Oklahoma: Medical Marijuana Initiative Gaining Ground
A group working to legalize medical marijuana in 2016 announced last week that it is about 10,000 signatures shy of qualifying for the November ballot. So far, organizers with Oklahomans for Health have collected around 50,000 signatures, while needing 66,000 to advance to the next level. The group was given until August 11 to submit all of its petitions. If they can find a way to pull it together before the deadline, it is possible that voters will be deciding on the issue of medical marijuana later this fall. The group plans to try again in 2018 if they fail to deliver enough signatures before the deadline.
Michigan: MILegalize Not Giving Up on Ballot Initiative
There is still a chance voters will get to decide on whether to legalize a recreational cannabis market later this fall. MILegalize, the group working to put an initiative in front of voters, told Michigan Radio last week that they are still working to cut through the controversy following a new law that disqualified all of their petitions over 180 days old. The group says it has until September to get on the ballot. However, the state argues that it is already too late.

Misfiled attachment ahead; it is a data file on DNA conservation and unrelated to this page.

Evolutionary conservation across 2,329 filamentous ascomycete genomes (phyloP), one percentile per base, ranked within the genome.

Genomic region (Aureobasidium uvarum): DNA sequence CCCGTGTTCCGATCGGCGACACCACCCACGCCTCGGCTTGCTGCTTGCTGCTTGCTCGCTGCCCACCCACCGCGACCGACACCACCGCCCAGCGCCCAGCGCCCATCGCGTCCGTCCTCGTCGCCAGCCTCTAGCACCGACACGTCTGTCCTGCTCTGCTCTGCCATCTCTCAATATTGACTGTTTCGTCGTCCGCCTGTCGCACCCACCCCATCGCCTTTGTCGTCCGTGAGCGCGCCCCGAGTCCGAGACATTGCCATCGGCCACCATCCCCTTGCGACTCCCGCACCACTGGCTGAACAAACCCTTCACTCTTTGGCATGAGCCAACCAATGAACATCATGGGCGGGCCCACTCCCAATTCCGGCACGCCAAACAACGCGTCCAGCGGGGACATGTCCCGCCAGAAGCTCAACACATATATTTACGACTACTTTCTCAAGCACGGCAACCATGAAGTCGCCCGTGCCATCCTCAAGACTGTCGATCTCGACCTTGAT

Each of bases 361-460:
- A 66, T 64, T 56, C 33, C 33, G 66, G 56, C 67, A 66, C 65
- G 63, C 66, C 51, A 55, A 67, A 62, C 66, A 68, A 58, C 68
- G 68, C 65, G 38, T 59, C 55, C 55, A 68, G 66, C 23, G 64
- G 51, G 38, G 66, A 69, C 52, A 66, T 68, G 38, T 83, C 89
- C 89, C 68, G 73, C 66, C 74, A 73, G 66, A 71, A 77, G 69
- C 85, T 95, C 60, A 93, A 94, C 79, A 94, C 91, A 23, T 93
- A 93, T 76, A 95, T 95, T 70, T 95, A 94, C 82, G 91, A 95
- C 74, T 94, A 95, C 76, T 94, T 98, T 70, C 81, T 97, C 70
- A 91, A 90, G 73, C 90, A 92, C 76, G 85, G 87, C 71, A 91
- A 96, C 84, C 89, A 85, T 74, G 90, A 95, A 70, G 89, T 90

Arizona: Recreational Marijuana Initiative Qualifies for November Ballot
A proposed ballot measure seeking to legalize recreational marijuana has been approved to go before the voters in the November election. The Campaign to Regulate Marijuana Like Alcohol (CRMLA) received word from the Arizona Secretary of State that their proposal will move forward as Proposition 205. If it passes, adults 21 and older would be allowed to purchase legal weed in a manner similar to what they do now with beer. There is some opposition trying to sue the group because it has been suggested that they bamboozled the voters when describing the proposal during the signature collection process. A judge was scheduled to decide on whether to disqualify the effort last Friday. However, legal counsel for CRMLA argue that there is nothing the courts can do to prevent the initiative from going before voters.
“Eighty-three years ago, Arizona voters approved a ballot measure to repeal the failed policy of alcohol prohibition,” said J.P. Holyoak, chairman of the Yes on 205 campaign. “This November, we will have the opportunity to end the equally disastrous policy of marijuana prohibition. Prop 205 would establish a more sensible system in which marijuana is regulated and taxed similarly to alcohol.”